We have had the definitive answer back from Alan Rusbridger – here it is in full:
Thank you for both your correspondence and for your patience in waiting for a response to your concerns about the Guardian’s stance regarding the Liberal Democrats. As I said in an open thread just before the 2010 election, the Guardian is the only national newspaper with no proprietor and is free from any party political allegiance. At the moment of an election we will nail our colours to the mast for what we think, based on the Guardian’s values, offers the best hope to the country (and since 1945, we’ve come out for all three main parties) but thereafter it’s our role to scrutinize those with power and influence and to offer the best analysis we can of their plans and actions.
The paper’s stance on any issue is found openly in the leaders’ columns and beyond that page columnists write as they think; there is no “line” our journalists have to take and we are proud to welcome a greater range of contributor opinion than, I believe, any other newspaper. Just as importantly we offer no shortage of ways for people to challenge what they find in our pages in print and online. Readers have the opportunity to share their views on each and every leader, as well as columns on Comment is free, which over the past five years has become a vibrant hub for debate and dissent. As you know, Polly Toynbee addressed the issue of the Guardian’s support for the Liberal Democrats only a month or so ago (http://www.guardian.co.uk/commentisfree/2011/sep/16/labour-lib-dems-future-pact?INTCMP=SRCH) and more than 700 people responded.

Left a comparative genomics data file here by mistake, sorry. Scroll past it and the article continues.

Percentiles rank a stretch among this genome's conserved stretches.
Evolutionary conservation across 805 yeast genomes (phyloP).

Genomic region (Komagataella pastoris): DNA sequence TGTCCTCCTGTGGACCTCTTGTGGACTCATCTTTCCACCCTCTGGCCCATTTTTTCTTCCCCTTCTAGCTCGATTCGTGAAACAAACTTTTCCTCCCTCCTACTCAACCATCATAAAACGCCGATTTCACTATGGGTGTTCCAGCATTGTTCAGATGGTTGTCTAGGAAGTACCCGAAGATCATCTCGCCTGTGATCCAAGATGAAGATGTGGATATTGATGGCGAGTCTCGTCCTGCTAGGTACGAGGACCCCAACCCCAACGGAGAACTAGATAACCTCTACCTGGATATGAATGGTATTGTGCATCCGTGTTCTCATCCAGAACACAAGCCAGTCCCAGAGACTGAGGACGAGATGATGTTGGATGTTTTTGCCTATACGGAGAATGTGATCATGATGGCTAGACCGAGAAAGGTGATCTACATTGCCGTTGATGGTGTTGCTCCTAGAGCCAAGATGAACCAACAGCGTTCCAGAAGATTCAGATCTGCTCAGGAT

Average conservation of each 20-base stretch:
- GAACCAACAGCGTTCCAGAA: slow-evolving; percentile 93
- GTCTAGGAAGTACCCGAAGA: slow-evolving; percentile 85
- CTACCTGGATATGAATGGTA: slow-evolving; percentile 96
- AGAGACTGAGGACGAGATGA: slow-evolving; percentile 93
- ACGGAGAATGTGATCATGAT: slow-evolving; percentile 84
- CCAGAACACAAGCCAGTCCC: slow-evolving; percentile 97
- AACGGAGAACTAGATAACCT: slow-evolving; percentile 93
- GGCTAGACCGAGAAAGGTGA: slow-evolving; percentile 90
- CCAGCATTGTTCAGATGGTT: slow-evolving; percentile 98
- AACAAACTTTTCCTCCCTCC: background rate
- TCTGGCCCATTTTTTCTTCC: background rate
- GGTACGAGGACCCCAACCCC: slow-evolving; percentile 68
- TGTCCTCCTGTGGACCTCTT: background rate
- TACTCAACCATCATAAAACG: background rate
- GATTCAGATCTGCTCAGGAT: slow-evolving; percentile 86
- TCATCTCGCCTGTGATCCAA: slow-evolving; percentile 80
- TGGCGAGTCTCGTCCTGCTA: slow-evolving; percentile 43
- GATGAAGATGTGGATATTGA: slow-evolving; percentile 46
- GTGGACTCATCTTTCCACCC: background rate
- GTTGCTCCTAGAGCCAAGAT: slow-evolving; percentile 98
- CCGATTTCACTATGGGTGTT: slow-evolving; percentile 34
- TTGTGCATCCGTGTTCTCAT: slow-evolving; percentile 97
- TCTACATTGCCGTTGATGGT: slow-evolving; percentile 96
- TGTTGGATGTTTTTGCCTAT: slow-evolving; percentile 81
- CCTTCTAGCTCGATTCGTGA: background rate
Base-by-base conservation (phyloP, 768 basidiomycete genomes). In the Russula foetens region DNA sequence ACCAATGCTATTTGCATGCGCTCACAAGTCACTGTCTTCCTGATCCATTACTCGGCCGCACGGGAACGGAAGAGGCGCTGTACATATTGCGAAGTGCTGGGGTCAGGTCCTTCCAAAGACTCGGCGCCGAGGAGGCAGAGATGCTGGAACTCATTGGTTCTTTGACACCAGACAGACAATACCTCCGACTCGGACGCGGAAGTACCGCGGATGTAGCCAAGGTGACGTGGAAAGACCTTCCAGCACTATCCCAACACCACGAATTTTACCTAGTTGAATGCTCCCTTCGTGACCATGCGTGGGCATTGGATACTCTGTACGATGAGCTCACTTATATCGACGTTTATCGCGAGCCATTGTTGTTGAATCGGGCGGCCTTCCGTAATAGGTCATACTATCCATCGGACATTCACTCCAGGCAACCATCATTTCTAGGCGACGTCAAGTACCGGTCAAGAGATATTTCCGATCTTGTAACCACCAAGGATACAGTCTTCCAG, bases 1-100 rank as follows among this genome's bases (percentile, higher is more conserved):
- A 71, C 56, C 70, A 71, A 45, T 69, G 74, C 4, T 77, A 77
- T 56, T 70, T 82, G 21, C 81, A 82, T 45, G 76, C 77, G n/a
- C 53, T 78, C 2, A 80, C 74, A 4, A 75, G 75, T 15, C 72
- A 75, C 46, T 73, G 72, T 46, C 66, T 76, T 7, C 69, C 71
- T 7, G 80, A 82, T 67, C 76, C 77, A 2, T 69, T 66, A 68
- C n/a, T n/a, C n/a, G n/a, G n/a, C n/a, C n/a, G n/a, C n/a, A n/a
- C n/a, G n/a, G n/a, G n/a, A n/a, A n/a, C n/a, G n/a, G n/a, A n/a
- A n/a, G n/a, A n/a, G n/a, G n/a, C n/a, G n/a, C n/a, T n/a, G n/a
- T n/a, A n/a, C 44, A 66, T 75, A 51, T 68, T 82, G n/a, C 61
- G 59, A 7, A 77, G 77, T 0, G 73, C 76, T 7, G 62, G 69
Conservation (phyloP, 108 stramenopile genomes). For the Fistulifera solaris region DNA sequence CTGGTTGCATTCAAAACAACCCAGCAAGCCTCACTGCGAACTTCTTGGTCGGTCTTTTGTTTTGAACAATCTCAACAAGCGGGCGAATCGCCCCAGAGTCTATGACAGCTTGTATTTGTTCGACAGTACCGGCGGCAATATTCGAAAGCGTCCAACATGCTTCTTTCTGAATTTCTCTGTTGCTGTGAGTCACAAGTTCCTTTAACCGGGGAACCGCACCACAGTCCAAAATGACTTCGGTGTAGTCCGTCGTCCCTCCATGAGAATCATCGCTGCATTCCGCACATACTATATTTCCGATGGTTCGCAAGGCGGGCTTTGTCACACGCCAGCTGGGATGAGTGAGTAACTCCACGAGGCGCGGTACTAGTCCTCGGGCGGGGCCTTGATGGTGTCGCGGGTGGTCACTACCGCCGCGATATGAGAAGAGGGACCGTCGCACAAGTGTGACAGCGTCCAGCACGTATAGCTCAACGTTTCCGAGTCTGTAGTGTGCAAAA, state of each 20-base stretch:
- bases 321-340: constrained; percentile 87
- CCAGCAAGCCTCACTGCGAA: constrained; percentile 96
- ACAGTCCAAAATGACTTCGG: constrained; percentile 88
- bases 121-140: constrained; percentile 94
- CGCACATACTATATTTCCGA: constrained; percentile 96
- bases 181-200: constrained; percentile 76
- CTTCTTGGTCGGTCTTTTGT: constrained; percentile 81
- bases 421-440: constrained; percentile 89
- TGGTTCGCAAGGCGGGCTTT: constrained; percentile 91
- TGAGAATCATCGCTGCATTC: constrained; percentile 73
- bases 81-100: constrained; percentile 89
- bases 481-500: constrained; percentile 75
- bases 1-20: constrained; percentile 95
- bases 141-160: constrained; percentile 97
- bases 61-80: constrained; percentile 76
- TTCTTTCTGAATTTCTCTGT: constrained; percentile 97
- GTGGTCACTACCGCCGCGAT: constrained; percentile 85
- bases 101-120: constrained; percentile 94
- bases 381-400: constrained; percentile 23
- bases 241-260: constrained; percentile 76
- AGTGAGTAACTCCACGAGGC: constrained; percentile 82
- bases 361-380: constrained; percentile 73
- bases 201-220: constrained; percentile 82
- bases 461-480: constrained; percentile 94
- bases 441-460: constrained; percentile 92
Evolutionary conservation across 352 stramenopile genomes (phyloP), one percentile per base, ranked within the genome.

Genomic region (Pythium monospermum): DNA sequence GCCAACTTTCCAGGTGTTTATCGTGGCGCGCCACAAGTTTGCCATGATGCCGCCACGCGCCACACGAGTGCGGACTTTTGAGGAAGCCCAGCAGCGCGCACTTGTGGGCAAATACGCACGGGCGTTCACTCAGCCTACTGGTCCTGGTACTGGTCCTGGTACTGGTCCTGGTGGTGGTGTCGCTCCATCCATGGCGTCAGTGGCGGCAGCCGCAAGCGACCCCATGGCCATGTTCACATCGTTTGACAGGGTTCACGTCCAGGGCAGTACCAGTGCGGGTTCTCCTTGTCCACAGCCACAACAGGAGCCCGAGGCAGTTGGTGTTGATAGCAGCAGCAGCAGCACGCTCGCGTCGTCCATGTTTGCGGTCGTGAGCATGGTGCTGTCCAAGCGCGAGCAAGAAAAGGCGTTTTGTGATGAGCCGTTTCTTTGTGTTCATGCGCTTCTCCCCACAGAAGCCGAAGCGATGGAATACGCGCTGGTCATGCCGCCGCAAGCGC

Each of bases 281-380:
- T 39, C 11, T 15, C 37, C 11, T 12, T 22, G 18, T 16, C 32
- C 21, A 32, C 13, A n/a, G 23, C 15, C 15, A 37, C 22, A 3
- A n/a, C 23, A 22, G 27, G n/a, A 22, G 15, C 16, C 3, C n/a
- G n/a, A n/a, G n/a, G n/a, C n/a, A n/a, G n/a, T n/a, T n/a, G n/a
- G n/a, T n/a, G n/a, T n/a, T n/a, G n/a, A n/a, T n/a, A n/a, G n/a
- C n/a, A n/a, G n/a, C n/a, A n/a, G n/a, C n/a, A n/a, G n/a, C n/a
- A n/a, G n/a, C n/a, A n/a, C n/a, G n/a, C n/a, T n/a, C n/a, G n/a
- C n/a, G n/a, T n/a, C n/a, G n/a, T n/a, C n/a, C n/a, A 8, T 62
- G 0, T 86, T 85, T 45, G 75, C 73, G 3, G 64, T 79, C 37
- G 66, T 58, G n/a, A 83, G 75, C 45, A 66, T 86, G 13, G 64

I note what your group is saying about what it perceives to be a “continuing backing of the Liberal Democrats”. It’s subjective of course but I’ve done a quick review of all the leader articles published since the one to which you refer in May 2011, and of the 11 that significantly concern the Liberal Democrats, none — even where they give due credit — could be described as offering unalloyed approval. They variously strike notes of concern, discomfort, an urging to do better, or direct criticism. One is perhaps neutral.
I hope this helps explain the position as I see it. Your continuing thoughts on this are always welcome whether in debate on Cif and elsewhere on guardian.co.uk or directly to me. We’d prefer, however, not to launch an open thread at the moment, simply because there are many important issues readers want to discuss with us and we’re currently exploring a new “open” initiative for making this happen.
It’s a rather circuitous reply but in short, they’re happy with the editorial policy as it is.
At the outset of the campaign we made a conscious decision to give the Guardian a chance. Our strategy was to follow 2 distinct courses simultaneously, one following through conventional channels presenting the misgivings of political and financial churnalism, the other being activism through social media.
With the above answer it means the strand following conventional channels has now reached its termination. It also means the campaign will be broadening it’s focus – no longer concentrating solely on the Guardian – but on the Uk media itself.
The change in scale means the Peterloo campaign will be run from it’s own blog here:
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